Thus, because it prohibits claiming any tax deduction other than costs of goods sold (i.e., direct expenses attributable to the production of products sold by a company), Section 280E denies a marijuana-related business from claiming typical retail business deductions like rent, utilities and maintenance.
A seasoned industry CPA can offer profitability protecting and 280(e) shielding strategies like: using primary accounting system as the general ledger only for sales, cost of sales and inventory; using primary accounting system’s department classification functionality within a single accounting file and use separate files for each legal entity without commingling a management company or other entities with a dispensary; using the same chart of accounts in each company’s accounting file (making it easier to prepare and confirm financial information); keeping sales, cost of sales and inventory details in the tracking and point-of-sale systems and archive monthly; documenting services and transactions between all dispensary-related entities; following all intercompany contracts and pay/record the intercompany bills monthly; ensuring all inventory is on the balance sheet at the end of each reporting period; and developing, documenting and strictly following a process to determine total cost of goods sold.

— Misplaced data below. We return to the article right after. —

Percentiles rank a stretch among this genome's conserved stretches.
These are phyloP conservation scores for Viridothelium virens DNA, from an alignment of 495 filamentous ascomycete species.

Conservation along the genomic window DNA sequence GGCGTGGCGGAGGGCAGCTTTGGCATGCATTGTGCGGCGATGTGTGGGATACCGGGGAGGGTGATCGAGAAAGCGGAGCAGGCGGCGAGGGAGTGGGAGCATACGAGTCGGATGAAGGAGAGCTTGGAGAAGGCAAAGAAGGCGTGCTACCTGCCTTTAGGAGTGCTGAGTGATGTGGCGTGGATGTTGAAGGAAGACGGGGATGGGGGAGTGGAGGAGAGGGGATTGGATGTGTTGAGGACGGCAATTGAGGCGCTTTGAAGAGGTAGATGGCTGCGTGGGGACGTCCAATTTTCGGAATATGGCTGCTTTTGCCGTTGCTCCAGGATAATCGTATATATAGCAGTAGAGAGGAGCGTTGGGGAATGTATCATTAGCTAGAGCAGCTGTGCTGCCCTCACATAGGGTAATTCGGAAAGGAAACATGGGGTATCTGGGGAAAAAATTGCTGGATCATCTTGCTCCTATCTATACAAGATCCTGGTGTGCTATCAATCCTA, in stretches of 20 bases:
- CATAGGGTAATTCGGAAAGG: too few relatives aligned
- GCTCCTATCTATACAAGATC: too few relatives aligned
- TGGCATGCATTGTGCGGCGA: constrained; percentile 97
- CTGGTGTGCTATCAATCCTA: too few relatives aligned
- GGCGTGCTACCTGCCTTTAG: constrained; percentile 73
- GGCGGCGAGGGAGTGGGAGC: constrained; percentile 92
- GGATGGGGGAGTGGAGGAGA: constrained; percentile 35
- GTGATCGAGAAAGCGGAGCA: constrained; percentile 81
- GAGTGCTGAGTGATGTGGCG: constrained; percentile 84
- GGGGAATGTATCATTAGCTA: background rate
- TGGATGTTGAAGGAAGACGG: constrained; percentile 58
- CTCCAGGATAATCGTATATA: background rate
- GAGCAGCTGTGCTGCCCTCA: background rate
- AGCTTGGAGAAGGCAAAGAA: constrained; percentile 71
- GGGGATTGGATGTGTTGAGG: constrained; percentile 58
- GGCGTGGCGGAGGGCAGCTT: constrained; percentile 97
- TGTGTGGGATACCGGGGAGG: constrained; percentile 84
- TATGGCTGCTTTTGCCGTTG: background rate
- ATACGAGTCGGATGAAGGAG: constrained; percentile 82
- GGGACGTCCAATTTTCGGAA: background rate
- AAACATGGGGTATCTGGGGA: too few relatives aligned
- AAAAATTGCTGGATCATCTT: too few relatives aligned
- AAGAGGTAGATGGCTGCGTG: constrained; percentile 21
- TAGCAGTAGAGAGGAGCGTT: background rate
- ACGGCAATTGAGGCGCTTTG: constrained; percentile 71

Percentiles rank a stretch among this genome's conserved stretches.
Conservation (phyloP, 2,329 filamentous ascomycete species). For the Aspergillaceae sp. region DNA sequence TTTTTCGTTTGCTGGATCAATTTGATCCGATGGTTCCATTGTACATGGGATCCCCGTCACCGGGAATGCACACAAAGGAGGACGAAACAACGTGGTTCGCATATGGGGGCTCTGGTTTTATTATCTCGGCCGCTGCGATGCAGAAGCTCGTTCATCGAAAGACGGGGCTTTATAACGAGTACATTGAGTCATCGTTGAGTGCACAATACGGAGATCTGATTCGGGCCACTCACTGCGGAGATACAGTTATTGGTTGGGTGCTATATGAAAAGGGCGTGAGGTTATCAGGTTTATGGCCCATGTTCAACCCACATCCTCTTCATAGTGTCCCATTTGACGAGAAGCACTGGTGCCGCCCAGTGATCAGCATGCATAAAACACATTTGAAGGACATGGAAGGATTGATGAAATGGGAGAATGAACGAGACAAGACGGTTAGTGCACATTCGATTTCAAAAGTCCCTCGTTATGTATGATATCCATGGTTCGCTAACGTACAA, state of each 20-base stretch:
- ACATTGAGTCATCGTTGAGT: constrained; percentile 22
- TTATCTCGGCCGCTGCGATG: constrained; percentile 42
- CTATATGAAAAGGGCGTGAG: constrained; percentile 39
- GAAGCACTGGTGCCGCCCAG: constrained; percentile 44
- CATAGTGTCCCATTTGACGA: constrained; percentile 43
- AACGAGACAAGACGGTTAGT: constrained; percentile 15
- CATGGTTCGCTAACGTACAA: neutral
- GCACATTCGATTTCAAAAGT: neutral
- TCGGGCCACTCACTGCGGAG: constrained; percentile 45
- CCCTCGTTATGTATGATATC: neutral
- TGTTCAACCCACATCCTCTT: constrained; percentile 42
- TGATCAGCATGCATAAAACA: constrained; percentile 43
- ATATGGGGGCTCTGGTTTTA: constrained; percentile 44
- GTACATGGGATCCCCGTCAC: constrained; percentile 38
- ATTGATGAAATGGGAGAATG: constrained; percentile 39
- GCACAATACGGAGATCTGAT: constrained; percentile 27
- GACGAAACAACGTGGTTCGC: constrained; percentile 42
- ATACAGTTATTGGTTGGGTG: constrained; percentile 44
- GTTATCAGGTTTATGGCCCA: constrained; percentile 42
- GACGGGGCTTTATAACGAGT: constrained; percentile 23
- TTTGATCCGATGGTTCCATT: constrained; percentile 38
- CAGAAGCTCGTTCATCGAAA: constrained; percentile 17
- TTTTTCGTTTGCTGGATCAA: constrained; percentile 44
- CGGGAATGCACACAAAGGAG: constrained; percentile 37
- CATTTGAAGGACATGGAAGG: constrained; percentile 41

Third, because even the most standard claim could derail an insufficiently prepared MRB, having a lawyer on board to avoid, mitigate and defend against liability and claims is essential.
Successfully defending against litigation requires treating all failures as potential claims and quickly reacting to liability issues when they arise. A seasoned cannabis attorney will help launch a risk transfer program shielding from claim and damages caused or contributed by third parties’ acts and omissions by documenting these decisions in writing and at a business relationship’s inception. Risk transferring documents include “hold harmless agreements” (ensuring that third parties are contractually responsible for own negligence, errors and omissions) and “statements of financial responsibility” like certificates of insurance which confirm both that third parties have sufficient insurance and list marijuana-related businesses as an “additional insured.”
Steve Schain is senior counsel to global cannabis law firm Hoban Law Group. With 14 offices and 44 lawyers, Hoban Law Group is the only practice 100 percent devoted to cannabis and hemp law. Admitted to practice in Pennsylvania and New Jersey, Schain represents entities, governments and individuals in choosing a structure, preparing and submitting license application, regulation, compliance and litigation and drafting legislation. Contact him at email@example.com.